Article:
our producer can paste in some links so people can see your bio, and there will also be a lot
of information on metanomics.net so people can learn a little bit more about why I wanted
you to explain to us what’s going on in the markets today.
So let’s just jump right in, and I think the place that I’d like to start is just by understanding
the nature of the problem that we’re facing right now in particularly the credit markets. And
then we’ll move back a bit and try to figure out how we got there, and then we can move
forward and try to figure out what’s going to be happening. But where we are now, I guess
the phrase is the credit market is frozen, and we’ve got a graphic on that, showing some of
the various interest rates. Can you walk us through what this means?
MAUREEN O’HARA: Sure, Rob. I think it really is important that we start where we’re at
right now, which is we’ve heard a lot about subprime mortgages and other things, and
they’re certainly in the background the problem. But the issue today and the reason why the
stock market has been so variable and the reason why the Federal Reserve has become so
engaged is really picked up by this picture. And I’m hoping everyone’s looking at this.
ROBERT BLOOMFIELD: Yeah. They’ve got that on their screen.
MAUREEN O’HARA: All righty. So you can see that normally--so we have a graph here that
shows the Treasury Rates in sort of the lower line there, and then you have the red rate
which is the LIBOR Rate and the light blue rate which is the Commercial Paper Rate. So
generally, when markets are working, the Treasury Rate is, shall we say, lower bound on
interest rates. So when the Treasury auctions off new securities, that’s sort of the risk-free
rate in the U.S. What you can see is that, in general, Commercial Paper Rates are higher,
and that makes sense because they’re unsecured commercial debt. So they’re obviously
not as safe a prospect as lending money to the Treasury, and naturally you end up getting a
higher yield if you’re willing to lend money to commercial companies via the paper market.
And similarly the LIBOR Rate is the rate for overnight borrowing in dollars, which is set in
Europe, and that’s why it’s LIBOR’s, the London Inner Bank Offer Rate. And generally, the
LIBOR Rate is going to be very close to something called the Fed Funds Rate, which is our
inner bank market rate. So you think about the Treasury Rate gives us the low bound; that’s
the risk-free rate. Then above that you have the Fed Funds Rate or the inner bank market
rate in the U.S. The LIBOR Rate, which is the inner bank market rate for dollars in Europe,
tends to be right around the Fed Funds Rate. And then slightly, and as you can see
sometimes it’s not even slightly; sometimes it’s just the same as LIBOR, the Commercial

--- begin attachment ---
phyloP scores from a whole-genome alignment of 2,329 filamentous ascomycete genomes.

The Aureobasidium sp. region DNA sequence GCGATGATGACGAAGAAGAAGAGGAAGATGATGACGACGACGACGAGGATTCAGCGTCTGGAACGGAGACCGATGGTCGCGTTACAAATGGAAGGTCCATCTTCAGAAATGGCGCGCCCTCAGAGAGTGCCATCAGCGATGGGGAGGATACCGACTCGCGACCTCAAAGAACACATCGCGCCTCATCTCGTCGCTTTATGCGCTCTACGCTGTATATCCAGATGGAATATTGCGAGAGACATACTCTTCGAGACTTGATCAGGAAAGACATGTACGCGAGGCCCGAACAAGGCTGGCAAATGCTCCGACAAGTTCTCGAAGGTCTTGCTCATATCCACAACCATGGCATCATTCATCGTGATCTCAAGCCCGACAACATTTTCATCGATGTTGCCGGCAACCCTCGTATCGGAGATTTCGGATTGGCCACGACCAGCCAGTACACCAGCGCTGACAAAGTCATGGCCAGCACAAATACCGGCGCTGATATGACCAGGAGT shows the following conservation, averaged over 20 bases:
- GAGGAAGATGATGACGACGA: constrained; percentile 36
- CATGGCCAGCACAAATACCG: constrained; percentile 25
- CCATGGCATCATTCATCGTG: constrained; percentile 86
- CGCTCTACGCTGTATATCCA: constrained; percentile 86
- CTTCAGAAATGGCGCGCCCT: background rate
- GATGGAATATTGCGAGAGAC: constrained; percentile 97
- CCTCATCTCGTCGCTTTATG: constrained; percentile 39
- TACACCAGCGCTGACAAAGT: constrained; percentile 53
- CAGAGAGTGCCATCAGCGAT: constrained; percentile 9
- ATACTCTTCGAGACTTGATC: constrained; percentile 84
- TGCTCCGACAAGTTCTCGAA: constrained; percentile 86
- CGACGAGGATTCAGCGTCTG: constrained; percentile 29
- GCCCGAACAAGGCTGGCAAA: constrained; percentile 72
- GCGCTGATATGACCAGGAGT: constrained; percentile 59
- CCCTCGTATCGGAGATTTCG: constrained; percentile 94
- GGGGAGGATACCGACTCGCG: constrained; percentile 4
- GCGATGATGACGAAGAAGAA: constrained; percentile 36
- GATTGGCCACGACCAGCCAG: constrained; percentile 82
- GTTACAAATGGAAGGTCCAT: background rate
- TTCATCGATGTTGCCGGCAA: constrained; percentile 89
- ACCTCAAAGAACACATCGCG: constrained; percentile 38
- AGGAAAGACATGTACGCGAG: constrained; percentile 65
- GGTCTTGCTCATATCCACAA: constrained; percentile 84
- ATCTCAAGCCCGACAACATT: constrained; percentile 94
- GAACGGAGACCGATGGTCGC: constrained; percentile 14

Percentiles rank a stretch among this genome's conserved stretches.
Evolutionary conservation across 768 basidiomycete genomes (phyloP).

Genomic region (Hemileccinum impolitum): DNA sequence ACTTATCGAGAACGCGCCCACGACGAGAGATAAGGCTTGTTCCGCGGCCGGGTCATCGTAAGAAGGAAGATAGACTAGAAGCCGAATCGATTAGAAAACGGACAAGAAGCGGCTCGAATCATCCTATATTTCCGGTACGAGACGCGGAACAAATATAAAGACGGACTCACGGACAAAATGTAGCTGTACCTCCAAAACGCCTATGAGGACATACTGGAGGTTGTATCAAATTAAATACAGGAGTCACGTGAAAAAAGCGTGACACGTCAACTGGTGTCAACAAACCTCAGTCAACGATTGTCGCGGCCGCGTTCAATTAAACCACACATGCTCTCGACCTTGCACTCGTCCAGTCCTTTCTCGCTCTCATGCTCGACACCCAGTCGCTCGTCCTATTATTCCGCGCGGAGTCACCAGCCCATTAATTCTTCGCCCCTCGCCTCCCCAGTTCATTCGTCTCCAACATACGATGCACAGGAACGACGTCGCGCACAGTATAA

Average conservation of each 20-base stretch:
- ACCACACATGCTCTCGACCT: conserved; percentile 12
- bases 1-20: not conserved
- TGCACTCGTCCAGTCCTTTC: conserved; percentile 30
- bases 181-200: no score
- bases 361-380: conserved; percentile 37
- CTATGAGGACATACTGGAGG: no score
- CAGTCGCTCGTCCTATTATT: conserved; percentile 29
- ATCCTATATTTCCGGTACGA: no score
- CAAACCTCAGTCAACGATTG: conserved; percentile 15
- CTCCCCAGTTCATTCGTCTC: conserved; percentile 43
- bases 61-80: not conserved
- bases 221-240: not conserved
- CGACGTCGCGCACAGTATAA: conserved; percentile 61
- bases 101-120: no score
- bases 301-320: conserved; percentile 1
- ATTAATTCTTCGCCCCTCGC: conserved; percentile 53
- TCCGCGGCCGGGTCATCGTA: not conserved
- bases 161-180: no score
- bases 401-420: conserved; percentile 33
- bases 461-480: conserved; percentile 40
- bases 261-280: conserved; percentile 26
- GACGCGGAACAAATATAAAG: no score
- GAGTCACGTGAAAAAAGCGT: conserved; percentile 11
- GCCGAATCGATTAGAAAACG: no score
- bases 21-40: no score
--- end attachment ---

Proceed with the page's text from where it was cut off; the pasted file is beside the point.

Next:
Now all of this diverges when we get to mid-September, and this is really when the credit
markets froze. And, by freezing, what it means is that nobody would lend to anybody else.
So you ended up having a huge problem, and a lot of it stemmed, if you will, from when
Lehman Brothers crashed. So to put all these pieces together, when Lehman Brothers
failed, there were a lot of people who were holding commercial paper that had been issued
by Lehman Brothers. So commercial paper is short-term borrowing that’s issued by
corporations. It’s unsecured, and it’s widely held. It’s held by money market funds. It’s held
by other corporations. If, say, a corporate treasurer has $300,000 in cash right now that he
or she doesn’t need until their next payday, rather than just let it sit around the bank, they
lend that money to another corporation who needs, say, $300,000 for the next five days.
That’s the commercial paper market.
Now, in mid-September, when Lehman failed, they had outstanding all of this commercial
paper. A lot of that commercial paper was being held in money market funds. So all of a
sudden the money market funds found themselves holding an asset that was worthless.
That caused a run at two of the big money market funds, the Reserve Fund and Putnam.
And consequently, that’s where you begin to see this huge divergence because what
happened was when people worried about the run at the money market funds, they took the
money out of money market funds, and they put it into treasuries. In fact, they took the
money out of everything and put it into treasurers. So you see the treasury yield plummet,
and the rates and everything else go up because no one’s willing to lend to anybody but the
Treasury in this now new very scary world.
ROBERT BLOOMFIELD: And the Treasury is paying them basically a tiny bit more than
they’d get if they stuck it under their mattress.
MAUREEN O’HARA: Essentially that’s really true, Rob. In fact, at one point, the Treasury
Rate actually hit zero at one point during the day, in the midst of all of this bank run. So the
fall in the Treasury Rate here is actually the secondary yield on treasuries. The Treasury
Auction Rates haven’t fallen quite this dramatically, but they’re close.
So once you end up in this flight to quality, you have a huge problem. You have a run at the
money market funds. No one will lend commercial paper, so huge companies that depend
on commercial paper find that they can’t borrow. And usually what a company that borrows
in the commercial paper market does is, they have a backup line of credit at the bank. So
when the commercial paper market freezes, that just throws all these borrowers back onto
the banking system. So that’s been the problem. The credit markets are frozen. The Fed
has been working to unfreeze them in the U.S. And the Central Banks around the world
have been working to unfreeze them in Europe and in Asia and other places. There is some
good news. It looks like they’re having some success, but obviously we’re not back yet.